As far as eating out goes, I discovered that Viennese food is rather bloodthirsty, with beef and veal featuring heavily on menus. Fortunately, for those of us who don’t eat meat, more vegetarian restaurants are popping up across the city. Many traditional Viennese dishes are braised, boiled, or stewed, though a common local way to cook anything is with a pan-fried coating of flour, egg, and breadcrumbs.

During my stay, it seemed that everywhere I went I happened upon references to Vienna’s musical worthies. Not for nothing is this city known as the City of Music. Haydn, Schubert, Beethoven, Strauss, Mahler, Bruckner, and Mozart all lived here at one time or another.

One much-visited pilgrimage site is the Mozarthaus. Located on the Domgasse behind Saint Stephen’s Cathedral, it is the only surviving residence of Wolfgang Amadeus. Locals refer to it as the Figarohaus because he wrote The Marriage of Figaro here. Another is the Pasqualati House, one of Beethoven’s abodes and now a museum. Most of his winters were spent in this house, which he rented from Johann von Pasqualati. The piano on which he composed his Fifth Symphony is in the main room together with personal artifacts, including paintings and musical scores. There are numerous venues where visitors can catch performances: one is the Musikverein, used by the Vienna Philharmonic; another is the multistage Konzerthaus.

While in town, I made a point of visiting the Naschmarkt, stretching between Linke and Rechte Wienzeile streets. Food stalls sell eat-as-you-go dishes, including bratwurst and sweet dates filled with walnuts and cheese. The market has been in existence since the 1500s. In the beginning, mainly milk bottles were sold here, and that’s how it got its name. Back then, milk bottles were made from ash wood; asch is German for “ash,” which led to the name Aschenmarkt, now Naschmarkt. Hemming the market stalls are restaurants and cafés where you can eat anything from sushi and kebabs to Viennese palatschinken (similar to crepes), and every Saturday, a flea market sets up here. It’s popular with locals and tourists, and bargain hunters should aim to arrive by 7:00 a.m. to grab the best deals!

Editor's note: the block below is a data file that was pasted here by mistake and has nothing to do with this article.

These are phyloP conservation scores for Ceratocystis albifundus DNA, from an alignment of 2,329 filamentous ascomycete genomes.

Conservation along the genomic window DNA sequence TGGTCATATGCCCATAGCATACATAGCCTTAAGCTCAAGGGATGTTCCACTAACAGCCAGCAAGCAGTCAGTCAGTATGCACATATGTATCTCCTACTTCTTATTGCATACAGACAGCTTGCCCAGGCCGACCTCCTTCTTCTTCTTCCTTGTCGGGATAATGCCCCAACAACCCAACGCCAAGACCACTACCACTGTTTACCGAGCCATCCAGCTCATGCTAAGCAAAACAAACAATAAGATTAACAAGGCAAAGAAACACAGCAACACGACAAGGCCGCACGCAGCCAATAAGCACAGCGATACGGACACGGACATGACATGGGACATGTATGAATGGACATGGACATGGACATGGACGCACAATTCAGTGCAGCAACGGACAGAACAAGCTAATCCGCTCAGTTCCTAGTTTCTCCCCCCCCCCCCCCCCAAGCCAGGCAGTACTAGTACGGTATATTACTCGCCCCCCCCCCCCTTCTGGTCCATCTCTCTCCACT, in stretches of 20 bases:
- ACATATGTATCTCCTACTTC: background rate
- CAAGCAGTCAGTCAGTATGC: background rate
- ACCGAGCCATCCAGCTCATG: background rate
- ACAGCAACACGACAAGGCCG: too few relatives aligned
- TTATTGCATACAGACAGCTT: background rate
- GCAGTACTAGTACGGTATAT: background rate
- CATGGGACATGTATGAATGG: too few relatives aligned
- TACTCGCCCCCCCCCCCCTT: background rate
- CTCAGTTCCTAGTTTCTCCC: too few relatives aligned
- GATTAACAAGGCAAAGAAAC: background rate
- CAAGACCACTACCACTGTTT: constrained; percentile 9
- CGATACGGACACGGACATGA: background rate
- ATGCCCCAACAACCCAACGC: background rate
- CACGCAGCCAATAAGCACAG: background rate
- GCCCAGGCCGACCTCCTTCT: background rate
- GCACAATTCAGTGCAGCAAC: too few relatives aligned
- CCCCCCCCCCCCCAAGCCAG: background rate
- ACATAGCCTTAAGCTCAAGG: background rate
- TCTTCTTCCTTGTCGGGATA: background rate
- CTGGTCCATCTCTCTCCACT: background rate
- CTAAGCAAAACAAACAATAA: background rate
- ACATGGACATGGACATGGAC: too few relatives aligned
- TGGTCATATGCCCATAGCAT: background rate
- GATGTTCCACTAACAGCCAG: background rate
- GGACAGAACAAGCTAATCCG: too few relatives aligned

Getting around Vienna is pretty easy, thanks to Emperor Franz Josef. He created the Ring around three-quarters of the city center, while the fourth side is marked by the Danube Canal. It’s a walkable city, but if you prefer not to walk everywhere, the public transport system is efficient and includes buses, the underground, and trams. For those who like to bike, Citybike Wien allows you to rent a bicycle from one location and return it at a designated station convenient to your destination.

Southwest of the Ring is Vienna's MuseumsQuartier, a collection of galleries and museums housed in the old imperial stables. One of the best is the Leopold, with one of the greatest compilations of Austrian art, including works by Gustav Klimt. If you can squeeze anything else into your visit, make a point of visiting the UNESCO-listed Schönbrunn Palace, the Habsburgs’ former summer home, where you can take a tour or get lost in the maze.


Learn more or plan your trip to Vienna at www.Wien.info.